Foucault News

News and resources on French thinker Michel Foucault (1926-1984)

Bronwyn Davies, Jane Speedy, Who was Pierre Rivière? Introduction to the special issue, Emotion, Space and Society, Available online 22 April 2012

Further info
Table of contents for special issue

Foucault’s (1975) edited book, I, Pierre Rivière, having slaughtered my mother, my sister and my brother… A case of parricide in the 19th century, includes the court documents and newspaper reports from the 1835 trial of Pierre Rivière, Pierre Rivière’s memoir written while in prison, and the “analytic notes” written by Foucault and his colleagues. Whereas the court focused on the question of whether Pierre Rivière was of sane mind or not, Foucault and his colleagues sought to avoid the closure that such categorical thinking invites the reader into. This paper introduces the story of Pierre Rivière, and opens up some of the questions to be addressed in this special issue. The papers examine the memoir, the accompanying documents, and Foucault’s and his colleagues’ take on them, and reopen discussion of the Pierre Rivière case and its contemporary twenty-first century relevance, using a combination of both philosophical ethnography and arts-based enquiry. These contemporary papers are based upon a series of interdisciplinary workshops and seminars that took place at the University of Bristol during 2010. In this introductory paper we ask what was the emotional geography of this young man who engaged in such an unthinkable act? And how did that geography intersect with the emotional geography of his village in France in 1835, and what does it still have to tell us about our own contemporary society?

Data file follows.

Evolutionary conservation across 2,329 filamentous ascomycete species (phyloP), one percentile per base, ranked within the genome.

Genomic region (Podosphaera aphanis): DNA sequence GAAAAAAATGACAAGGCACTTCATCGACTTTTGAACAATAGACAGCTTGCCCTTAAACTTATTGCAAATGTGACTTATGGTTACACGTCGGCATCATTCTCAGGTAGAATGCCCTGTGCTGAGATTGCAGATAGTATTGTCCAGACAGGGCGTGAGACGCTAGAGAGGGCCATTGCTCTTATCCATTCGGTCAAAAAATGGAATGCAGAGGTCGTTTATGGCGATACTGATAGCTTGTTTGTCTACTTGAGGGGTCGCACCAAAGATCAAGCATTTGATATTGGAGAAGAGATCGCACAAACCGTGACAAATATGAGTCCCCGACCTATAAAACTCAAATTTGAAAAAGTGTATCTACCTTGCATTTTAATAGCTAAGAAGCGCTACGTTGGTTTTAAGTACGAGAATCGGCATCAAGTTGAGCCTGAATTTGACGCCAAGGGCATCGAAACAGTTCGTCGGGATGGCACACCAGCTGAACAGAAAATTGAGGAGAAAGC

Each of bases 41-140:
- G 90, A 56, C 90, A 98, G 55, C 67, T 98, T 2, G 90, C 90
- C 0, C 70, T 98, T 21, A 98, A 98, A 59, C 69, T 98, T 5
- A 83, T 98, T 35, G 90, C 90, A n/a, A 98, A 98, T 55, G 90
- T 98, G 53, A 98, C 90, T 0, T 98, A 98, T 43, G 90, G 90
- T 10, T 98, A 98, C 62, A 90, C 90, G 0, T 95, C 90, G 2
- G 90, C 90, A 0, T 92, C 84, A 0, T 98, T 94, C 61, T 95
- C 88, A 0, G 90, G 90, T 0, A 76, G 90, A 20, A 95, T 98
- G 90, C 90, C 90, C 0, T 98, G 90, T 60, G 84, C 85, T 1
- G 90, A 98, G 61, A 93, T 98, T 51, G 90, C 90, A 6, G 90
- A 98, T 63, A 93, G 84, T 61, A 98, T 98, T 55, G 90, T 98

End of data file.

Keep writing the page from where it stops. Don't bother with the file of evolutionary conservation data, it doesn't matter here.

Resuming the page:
Pierre Rivière; Foucault, Parricide, Madness; Arts-based social science; Narrative enquiry

4 thoughts on “Who was Pierre Rivière? Introduction to the special issue (2012)

  1. I have found a very interesting parallel with what Ayn Rand said about William HIckman (1908-1928)”was an American criminal responsible for the kidnapping, murder and dismemberment of Marion Parker, …” who was a child. He sent her in separate pieces to the police. Rand wrote about his intelligence displayed in his defense by what he said. This crime was in the 1920’s.when Foucault was a toddler. Rand was persecuted all her life for defending his person, not his crime, and saying “he was sentenced to death not for what he did, but for what he said.” Rather amazing of her to quite understand the Dominating Discourse of the justice system. But then Nietzsche was her mentor starting at age 16 through her 40’s (maybe beyond). In Abnormal Lectures 1974-5 – Foucault spends time on “People know what they say (write). They frequently even know what they say (write) means. But what they don’t know is what they say (write) does,” in the context of delinquency records and sentences for crimes.


    1. Vk says:

      There is neither need nor even a possibility for people to know what “their discourse expression does”. Synchronization paradox and discovery of parallel existence of “chimeras” alongside synchronized systems describes both macro and microcosm function, both external physical systems and neuron reality of human brain. Any given society is an organism and functions as one. It’s a mere defence against decay and decease. Therefore It is a fallacy to claim he was persecuted for what he said instead of for what he did.


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